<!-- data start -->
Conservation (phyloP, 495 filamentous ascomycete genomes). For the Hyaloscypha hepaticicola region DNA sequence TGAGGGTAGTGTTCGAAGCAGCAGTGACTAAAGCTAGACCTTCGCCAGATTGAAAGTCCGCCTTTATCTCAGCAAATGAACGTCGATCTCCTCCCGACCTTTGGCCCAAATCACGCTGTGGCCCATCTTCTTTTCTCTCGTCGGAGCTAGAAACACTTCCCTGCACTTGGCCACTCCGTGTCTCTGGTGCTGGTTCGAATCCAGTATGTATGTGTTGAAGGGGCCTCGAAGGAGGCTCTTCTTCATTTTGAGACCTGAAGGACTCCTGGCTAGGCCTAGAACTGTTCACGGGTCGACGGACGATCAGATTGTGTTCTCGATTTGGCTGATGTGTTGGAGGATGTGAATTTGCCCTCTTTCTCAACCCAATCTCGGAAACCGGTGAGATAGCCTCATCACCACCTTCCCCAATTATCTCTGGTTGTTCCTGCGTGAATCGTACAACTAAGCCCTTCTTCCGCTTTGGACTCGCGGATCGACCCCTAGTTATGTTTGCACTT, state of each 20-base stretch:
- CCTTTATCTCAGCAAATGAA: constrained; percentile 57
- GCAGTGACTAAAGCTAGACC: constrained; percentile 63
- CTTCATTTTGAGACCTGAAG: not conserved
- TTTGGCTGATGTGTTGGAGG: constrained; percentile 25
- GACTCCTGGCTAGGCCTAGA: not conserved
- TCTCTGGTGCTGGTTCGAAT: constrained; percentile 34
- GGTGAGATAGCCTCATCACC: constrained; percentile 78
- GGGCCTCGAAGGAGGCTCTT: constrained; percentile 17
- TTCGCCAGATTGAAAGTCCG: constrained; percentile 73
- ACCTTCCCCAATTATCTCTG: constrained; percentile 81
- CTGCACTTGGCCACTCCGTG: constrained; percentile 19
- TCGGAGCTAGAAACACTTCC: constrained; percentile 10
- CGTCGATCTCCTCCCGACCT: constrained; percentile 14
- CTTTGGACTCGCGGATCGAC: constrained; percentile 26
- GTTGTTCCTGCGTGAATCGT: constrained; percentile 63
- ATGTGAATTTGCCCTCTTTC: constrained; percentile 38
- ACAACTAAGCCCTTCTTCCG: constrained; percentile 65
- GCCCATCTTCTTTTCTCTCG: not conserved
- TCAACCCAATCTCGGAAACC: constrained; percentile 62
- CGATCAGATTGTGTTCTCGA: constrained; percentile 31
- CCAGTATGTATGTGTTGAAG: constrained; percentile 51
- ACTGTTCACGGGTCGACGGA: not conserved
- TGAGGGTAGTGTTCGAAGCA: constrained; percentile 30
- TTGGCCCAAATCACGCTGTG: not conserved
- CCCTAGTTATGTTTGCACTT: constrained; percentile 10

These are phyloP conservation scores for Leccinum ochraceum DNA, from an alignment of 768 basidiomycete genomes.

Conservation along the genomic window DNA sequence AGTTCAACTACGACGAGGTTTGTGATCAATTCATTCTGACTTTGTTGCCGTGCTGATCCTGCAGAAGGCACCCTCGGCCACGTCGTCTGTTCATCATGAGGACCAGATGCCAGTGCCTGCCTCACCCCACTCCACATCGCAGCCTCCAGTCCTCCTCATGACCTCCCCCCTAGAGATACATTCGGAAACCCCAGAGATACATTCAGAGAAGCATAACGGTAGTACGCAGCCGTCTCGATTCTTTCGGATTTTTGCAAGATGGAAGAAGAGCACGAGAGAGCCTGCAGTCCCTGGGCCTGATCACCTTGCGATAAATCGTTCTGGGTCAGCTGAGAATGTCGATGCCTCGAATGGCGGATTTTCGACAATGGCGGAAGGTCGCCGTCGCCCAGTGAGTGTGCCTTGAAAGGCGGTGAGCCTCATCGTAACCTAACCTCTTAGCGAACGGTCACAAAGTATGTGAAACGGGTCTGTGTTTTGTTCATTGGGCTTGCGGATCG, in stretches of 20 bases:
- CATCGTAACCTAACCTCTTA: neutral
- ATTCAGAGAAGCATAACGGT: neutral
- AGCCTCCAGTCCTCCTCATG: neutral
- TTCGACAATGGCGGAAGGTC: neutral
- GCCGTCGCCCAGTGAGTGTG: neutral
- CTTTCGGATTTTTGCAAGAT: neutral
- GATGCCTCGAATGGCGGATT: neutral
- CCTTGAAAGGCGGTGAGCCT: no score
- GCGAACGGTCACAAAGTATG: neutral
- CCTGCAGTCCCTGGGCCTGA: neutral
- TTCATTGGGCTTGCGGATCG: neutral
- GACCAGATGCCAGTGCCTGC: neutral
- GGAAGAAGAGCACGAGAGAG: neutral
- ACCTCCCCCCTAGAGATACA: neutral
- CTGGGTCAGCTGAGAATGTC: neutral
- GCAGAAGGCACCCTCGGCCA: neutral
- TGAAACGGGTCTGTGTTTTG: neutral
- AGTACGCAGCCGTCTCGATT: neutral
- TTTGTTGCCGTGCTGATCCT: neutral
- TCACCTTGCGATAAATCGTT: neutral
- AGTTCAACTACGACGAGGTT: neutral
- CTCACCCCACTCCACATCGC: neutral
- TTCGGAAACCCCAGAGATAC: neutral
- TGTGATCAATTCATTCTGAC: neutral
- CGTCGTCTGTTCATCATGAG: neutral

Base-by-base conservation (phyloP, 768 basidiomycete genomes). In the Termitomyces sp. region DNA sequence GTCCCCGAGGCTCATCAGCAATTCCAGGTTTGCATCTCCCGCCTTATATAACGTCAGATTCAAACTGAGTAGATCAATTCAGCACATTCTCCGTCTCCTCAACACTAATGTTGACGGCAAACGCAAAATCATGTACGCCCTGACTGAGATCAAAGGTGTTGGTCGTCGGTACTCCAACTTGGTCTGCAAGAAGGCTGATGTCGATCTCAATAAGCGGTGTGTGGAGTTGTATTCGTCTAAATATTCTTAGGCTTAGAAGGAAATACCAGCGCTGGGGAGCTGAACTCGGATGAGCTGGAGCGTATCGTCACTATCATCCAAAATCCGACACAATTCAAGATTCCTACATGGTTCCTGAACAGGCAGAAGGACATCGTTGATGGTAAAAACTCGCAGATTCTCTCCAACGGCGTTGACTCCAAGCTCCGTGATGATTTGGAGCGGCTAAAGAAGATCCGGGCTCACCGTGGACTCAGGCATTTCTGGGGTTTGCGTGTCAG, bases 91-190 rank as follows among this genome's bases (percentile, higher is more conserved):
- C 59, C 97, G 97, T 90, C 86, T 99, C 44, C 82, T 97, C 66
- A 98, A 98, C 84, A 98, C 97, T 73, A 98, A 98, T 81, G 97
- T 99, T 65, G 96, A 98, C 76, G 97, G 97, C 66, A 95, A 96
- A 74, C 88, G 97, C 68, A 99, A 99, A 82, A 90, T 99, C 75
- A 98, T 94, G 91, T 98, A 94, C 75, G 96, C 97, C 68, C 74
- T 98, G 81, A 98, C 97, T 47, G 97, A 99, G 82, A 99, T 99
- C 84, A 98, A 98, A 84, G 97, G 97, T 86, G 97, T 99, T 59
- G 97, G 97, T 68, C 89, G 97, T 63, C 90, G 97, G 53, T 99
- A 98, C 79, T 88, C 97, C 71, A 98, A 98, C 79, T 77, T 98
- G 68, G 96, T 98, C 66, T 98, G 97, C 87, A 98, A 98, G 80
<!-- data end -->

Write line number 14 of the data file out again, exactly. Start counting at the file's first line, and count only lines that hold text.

- CGTCGATCTCCTCCCGACCT: constrained; percentile 14